…became so swollen with indignation which, after all the company were gone, he vented upon me. To reason with him was useless – he began calling me (from my silence) a Sir Walter Blackett, and adding “If I had been as stout as you are I would have thrashed you” – indeed! said I “it is a great pity you are not” – but said he, “there is another way in which I can do the business and have at you!” he then produced a pair of cudgels – and to work we fell, after I had black’ned the insides of his thighs and arms, he became quite outrageous, and behaved very unfairly, which obliged me to give him a severe beating.
By 1782 Spence had married and become a farther but in general the years that followed the American war were characterised by a prevailing sense of disappointment and failure. Spence lost his job as an usher at a school near Hexham and his reputation as a troublemaker was sufficiently well advanced by this stage to ensure that a scheme to found a school of his own on Newcastle’s Quayside failed due to a lack of willing pupils. He remained active in local politics and thanks to the encouragement of a local publisher named Thomas Saint, had even begun publishing his theories in pamphlet form. However, there is little evidence to suggest that any of these publications was anything other than a commercial flop and it is likely that Spence lost money on every item he published. The sense of despondency provoked by his thwarted ambitions was no doubt compounded by a run of deaths which claimed some of Spence’s closest friends and early mentors. Murray passed away in 1782, Saint in 1788 and then in 1792 Spence’s wife, with whom he had never been particularly happy, also died.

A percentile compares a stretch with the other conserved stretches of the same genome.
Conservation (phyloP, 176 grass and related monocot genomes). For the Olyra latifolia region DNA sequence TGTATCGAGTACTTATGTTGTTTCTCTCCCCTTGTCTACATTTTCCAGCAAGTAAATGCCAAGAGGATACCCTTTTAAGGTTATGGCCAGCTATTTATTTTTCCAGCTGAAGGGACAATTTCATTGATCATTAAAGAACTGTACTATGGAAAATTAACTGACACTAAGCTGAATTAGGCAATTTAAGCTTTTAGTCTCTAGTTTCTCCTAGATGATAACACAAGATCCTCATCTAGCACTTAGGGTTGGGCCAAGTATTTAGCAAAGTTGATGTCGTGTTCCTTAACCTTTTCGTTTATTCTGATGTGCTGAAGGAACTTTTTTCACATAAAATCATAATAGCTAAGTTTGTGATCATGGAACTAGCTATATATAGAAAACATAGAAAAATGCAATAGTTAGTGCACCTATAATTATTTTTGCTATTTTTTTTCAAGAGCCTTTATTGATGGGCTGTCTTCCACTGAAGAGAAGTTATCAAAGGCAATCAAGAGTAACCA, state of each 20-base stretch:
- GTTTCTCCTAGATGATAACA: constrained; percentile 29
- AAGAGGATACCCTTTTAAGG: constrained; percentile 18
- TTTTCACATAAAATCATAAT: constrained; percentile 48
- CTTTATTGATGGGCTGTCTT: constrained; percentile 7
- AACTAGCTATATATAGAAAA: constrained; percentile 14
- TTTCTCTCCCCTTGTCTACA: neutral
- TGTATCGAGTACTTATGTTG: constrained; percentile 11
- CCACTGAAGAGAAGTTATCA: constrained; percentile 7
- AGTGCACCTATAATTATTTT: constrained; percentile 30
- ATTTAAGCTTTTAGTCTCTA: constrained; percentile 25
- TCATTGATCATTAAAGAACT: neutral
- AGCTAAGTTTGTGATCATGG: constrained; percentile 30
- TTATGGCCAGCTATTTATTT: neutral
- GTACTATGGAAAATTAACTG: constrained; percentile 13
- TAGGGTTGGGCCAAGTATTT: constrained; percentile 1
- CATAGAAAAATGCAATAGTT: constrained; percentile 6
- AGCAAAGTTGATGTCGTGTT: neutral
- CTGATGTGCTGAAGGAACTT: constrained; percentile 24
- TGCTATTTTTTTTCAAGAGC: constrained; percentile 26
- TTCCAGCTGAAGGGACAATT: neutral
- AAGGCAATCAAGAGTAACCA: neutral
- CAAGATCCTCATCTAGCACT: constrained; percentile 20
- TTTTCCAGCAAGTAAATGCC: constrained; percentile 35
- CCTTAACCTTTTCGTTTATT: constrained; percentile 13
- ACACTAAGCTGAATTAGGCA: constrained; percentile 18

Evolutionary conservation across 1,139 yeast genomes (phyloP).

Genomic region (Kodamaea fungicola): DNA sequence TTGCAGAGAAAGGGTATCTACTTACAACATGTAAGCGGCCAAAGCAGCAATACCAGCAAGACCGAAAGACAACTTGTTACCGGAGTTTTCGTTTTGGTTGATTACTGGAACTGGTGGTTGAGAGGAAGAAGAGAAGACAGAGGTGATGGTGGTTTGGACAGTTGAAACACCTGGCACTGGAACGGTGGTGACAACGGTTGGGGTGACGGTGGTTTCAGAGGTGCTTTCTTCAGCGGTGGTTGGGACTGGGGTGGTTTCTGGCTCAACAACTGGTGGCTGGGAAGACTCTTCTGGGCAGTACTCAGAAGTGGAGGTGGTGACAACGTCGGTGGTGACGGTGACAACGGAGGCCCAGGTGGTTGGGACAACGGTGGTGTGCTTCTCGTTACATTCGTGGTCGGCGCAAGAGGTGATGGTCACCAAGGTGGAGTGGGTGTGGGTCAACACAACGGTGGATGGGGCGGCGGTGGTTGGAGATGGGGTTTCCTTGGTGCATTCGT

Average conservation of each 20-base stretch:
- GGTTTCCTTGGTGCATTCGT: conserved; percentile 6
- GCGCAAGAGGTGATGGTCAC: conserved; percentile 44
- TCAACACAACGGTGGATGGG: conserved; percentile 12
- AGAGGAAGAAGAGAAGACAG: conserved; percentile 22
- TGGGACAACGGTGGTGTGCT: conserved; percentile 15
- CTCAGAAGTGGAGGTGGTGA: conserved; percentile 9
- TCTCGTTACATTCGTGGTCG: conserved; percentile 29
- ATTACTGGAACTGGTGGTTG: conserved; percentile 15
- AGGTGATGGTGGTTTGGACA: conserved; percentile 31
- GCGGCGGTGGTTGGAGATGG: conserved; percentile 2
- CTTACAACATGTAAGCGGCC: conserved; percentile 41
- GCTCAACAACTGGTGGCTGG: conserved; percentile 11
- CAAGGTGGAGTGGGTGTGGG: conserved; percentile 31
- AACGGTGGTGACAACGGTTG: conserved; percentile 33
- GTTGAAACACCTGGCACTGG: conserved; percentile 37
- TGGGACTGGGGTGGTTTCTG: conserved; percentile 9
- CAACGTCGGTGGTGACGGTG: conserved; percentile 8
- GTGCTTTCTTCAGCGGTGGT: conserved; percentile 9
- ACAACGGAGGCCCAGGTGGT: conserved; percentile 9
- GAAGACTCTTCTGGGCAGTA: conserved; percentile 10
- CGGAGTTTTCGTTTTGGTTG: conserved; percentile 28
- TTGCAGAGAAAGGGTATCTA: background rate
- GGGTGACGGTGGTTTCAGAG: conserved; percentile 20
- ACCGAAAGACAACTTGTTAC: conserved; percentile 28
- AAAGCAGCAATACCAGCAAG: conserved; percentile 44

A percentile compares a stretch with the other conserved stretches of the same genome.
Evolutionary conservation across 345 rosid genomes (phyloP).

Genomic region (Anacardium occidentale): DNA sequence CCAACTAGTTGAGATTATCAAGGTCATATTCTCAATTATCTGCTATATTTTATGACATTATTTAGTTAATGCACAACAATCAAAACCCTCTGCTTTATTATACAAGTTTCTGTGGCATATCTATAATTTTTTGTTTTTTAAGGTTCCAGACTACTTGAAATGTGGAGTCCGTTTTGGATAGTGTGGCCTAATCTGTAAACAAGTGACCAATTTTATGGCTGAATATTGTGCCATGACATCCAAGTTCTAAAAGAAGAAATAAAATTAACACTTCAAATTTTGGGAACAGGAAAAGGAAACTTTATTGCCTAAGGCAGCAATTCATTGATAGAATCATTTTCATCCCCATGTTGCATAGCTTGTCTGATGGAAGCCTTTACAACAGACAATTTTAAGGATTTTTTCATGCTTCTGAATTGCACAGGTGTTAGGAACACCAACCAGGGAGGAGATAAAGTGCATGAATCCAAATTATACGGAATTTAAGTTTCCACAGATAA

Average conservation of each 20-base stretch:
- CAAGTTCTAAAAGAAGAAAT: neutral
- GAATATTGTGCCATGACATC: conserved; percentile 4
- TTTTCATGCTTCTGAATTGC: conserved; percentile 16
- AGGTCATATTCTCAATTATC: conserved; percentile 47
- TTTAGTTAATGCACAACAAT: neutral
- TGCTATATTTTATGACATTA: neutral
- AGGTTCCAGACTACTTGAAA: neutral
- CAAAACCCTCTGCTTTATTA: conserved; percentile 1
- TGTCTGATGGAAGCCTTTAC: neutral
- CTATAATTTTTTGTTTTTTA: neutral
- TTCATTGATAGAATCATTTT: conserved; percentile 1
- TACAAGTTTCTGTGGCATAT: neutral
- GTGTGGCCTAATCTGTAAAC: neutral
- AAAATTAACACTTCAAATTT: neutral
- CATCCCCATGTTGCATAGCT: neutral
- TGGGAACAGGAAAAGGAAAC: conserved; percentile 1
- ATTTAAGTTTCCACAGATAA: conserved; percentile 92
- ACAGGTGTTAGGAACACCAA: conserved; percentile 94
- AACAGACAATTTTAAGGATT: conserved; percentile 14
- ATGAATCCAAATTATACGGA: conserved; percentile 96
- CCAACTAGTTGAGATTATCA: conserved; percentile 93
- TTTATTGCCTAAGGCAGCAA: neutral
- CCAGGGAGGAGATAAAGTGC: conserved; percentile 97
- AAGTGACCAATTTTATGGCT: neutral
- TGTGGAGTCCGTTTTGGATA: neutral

This final tragedy seems to have galvanised Spence to take the drastic action that was necessary to save his life sinking into provincial mediocrity. Sometime in mid-1792 he abandoned Newcastle and set out for London, determined to make a living from his intellect and to carve out a career for himself in the capital’s thriving publishing trade. On arriving in the metropolis he acquired a stall at the eastern end of Chancery Lane and began selling saloop (a drink of hot milk and sugar infused with sassafras leaves) along with second hand books. He also became active in the city’s tavern-based debating societies and in 1793 began published a cheap radical periodical entitled Pig’s Meat or Lessons for the Swinish Multitude (advertised on the token above), a sarcastic reference to Burke’s famous assertion that democracy would result in human learning being “cast into the mire and trodden down under the hoofs of a swinish multitude.” Spence became increasingly outspoken and radical in his views as the decade wore on and in a letter he wrote to the Morning Chronicle in January 1795, he mentioned that he had been arrested four times on charges relating to treason and sedition since arriving in the capital. The most series of these early brushes with the law occurred in May 1794, when he was arrested for selling copies of Paine’s Rights of Man in the street and confined in jail for seven months without charge. On his release his friends and associates circulated a subscription which provided him with sufficient funds to take a small shop located at 8 Little Turnstile, an alleyway leading off High Holborn. He would nickname the premises “The Hive of Liberty” and make his living there for the next three years as a publisher, bookseller, token dealer and manufacturer.